The Wonder Mushroom
that Withstood the Test of Time in China
for 4000 years.
Now re-discovered by the Western World
For over 4000 years Reishi mushrooms (Ganoderma Lucidum) have been
recognized by Chinese medical professionals as a valuable remedy.
Its Chinese name Lingzhi, means "spiritual potency". Reishi mushrooms are
regarded by the Chinese as the "Medicine of Kings". Dr. Shi-Jean Lee,
the most famous Chinese medical doctor of the Ming Dynasty, strongly endorsed
the effectiveness of Reishi in his famous book, Ban Chao Gang Moo
("Great Pharmacopoeia"). He stated that the "long-term taking of Reishi (Lingzhi)
will build a strong, healthy body and assure a long life."(2)
"The Medicine of Kings" and it’s benefits
For the Nerves:
Reishi mushrooms have been traditionally recommended by Chinese and Japanese herbalists
for insomnia due to their "sleep-promoting factor".(1) Long-term use causes a significant promotion
of slow wave sleep1. Reishi mushrooms are prescribed in China for a number of psychiatric and
neurological afflictions, including diseases involving the muscles, anorexia, and debility following
In Japan, the dried "mycelium" of Reishi the root-like body that produces mushrooms has been
found to be highly effective in the treatment of neuroses caused by "environmental stress".(1)
In addition, in an eight-month study of Alzheimer’s disease, patients taking a Reishi mycelium
product demonstrated significant improvement.
In China, Reishi is used for its muscle relaxing and analgesic (pain-inhibiting) effects. In one study,
Reishi alleviated anxiety in 18 of 20 patients after four months’ use. It was concluded that the
mushroom has an essentially "calmative function", but is neither a narcotic nor a hypnotic.
Ganoderma Lucidum contains high concentration of Organic Germanium, Polysaccharides
and Triterpenes. These active components are proven to strengthen our immunity cells and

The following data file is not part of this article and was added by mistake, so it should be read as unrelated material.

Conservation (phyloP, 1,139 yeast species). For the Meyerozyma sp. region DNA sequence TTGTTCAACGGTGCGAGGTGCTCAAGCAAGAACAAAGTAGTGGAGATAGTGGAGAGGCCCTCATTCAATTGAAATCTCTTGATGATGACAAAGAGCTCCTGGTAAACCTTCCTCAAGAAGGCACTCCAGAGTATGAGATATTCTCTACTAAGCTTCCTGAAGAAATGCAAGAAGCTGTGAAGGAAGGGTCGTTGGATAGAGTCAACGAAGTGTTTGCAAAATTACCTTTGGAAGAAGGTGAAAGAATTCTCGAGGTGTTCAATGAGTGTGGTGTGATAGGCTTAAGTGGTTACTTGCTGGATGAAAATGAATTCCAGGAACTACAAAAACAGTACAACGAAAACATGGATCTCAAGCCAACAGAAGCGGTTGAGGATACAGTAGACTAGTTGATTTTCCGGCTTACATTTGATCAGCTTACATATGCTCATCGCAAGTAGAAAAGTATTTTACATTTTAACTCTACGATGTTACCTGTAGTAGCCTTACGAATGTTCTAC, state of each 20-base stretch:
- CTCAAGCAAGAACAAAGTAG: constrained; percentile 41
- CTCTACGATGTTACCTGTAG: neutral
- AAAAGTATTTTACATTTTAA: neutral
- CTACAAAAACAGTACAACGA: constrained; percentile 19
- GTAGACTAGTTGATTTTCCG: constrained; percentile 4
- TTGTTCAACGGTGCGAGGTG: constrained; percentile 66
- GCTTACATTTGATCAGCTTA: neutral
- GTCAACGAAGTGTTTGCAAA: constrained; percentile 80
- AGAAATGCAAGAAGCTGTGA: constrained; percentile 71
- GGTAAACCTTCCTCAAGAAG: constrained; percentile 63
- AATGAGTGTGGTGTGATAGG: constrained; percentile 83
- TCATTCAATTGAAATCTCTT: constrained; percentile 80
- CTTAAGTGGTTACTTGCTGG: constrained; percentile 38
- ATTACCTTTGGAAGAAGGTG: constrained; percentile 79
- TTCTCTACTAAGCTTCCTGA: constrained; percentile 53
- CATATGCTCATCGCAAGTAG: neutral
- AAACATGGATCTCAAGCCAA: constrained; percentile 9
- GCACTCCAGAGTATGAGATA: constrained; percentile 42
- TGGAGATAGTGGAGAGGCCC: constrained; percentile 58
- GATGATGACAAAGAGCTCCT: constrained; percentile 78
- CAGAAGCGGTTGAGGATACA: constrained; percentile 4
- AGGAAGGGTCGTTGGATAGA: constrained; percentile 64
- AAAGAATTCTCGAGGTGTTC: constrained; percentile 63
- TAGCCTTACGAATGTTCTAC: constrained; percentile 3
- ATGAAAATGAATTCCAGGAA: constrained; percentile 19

improve our immune system.
For centuries, Reishi has been known as a cardiotonic herb. It was prescribed routinely to
those with a "knotted and tight chest" symptoms consistent with both stress and/or coronary
artery disease-related angina. Researchers in China found that Reishi improved the blood
flow and lowered oxygen consumption in the heart muscle.(3) Similar results were also found by
Japanese scientists.(1,4 ) They found that Reishi contains ganoderic acids (which belong to a
group of natural substances called "triterpenes") which lower high blood pressure, lower
cholesterol, and inhibit platelet aggregation (the clumping together of blood cells), which
can lead to heart attacks and other circulation problems.
In a six-month clinical trial performed in a university hospital in Tokyo, nearly half (47.5%) of 53
hypertensive patients lowered their blood pressure by 10-19 mmHg, and 10% of the subjects
dropped their pressures 20-29 mmHg (both systolic and diastolic readings) after taking Reishi
extract.1 Similar results were observed in a Chinese clinical trial without any side-effects.(1) Another
large Reishi study in China found that low density lipoprotein (LDL the harmful cholesterol) levels
dropped in 68% of 90 patients following only one to four months of Reishi use.
Recently, Russian scientists have taken an interest in Reishi. They found that in addition to all
the cardiovascular benefits mentioned above, Reishi showed a significant preventive and therapeutic
action against plaque build-up ("plaque" is a fatty goo which is comprised of a combination of
oxidized cholesterol, calcium, and degenerated white blood cells ["foam cells"]. It is deposited
on the walls of arteries which restricts blood flow by narrowing the passage within arteries resulting
Studies of Reishi in cancer research have been largely conducted in Japan, where Reishi was
scientifically proven to have an anti-tumor effect. This research has continued in Korea, Japan,
An example of Reishi’s cancer-fighting potential occurred in the summer of 1986. A 39 -year old
Japanese woman approached Dr. Fukumi Morishige, M.D., Ph.D, a renowned Japanese
surgeon and a member of the Linus Pauling Institute of Science and Medicine, for help in